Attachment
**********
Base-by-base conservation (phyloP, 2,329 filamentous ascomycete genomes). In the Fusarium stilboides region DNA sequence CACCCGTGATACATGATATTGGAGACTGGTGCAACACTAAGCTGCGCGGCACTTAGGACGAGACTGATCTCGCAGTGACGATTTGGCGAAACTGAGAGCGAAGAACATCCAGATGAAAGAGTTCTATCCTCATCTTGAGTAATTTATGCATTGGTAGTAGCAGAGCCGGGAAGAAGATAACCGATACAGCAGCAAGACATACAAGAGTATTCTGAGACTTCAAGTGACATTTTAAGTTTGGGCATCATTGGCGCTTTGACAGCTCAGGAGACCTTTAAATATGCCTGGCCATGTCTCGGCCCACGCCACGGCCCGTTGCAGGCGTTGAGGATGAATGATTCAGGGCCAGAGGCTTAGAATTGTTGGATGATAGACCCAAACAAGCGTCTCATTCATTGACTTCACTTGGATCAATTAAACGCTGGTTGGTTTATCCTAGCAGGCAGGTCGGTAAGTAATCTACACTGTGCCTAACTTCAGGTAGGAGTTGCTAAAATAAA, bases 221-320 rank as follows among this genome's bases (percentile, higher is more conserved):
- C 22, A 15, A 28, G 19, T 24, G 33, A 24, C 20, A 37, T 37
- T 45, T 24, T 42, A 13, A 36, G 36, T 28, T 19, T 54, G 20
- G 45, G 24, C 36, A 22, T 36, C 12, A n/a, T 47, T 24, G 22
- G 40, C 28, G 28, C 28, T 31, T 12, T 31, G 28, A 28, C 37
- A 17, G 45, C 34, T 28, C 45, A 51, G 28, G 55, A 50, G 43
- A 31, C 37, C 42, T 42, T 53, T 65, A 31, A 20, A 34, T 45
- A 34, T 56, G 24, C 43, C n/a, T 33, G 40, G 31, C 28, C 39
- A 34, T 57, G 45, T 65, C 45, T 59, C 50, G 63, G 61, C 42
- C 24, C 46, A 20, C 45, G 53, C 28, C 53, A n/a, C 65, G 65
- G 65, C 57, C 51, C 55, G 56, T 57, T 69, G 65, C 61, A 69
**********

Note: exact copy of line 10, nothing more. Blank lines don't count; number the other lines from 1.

- C 24, C 46, A 20, C 45, G 53, C 28, C 53, A n/a, C 65, G 65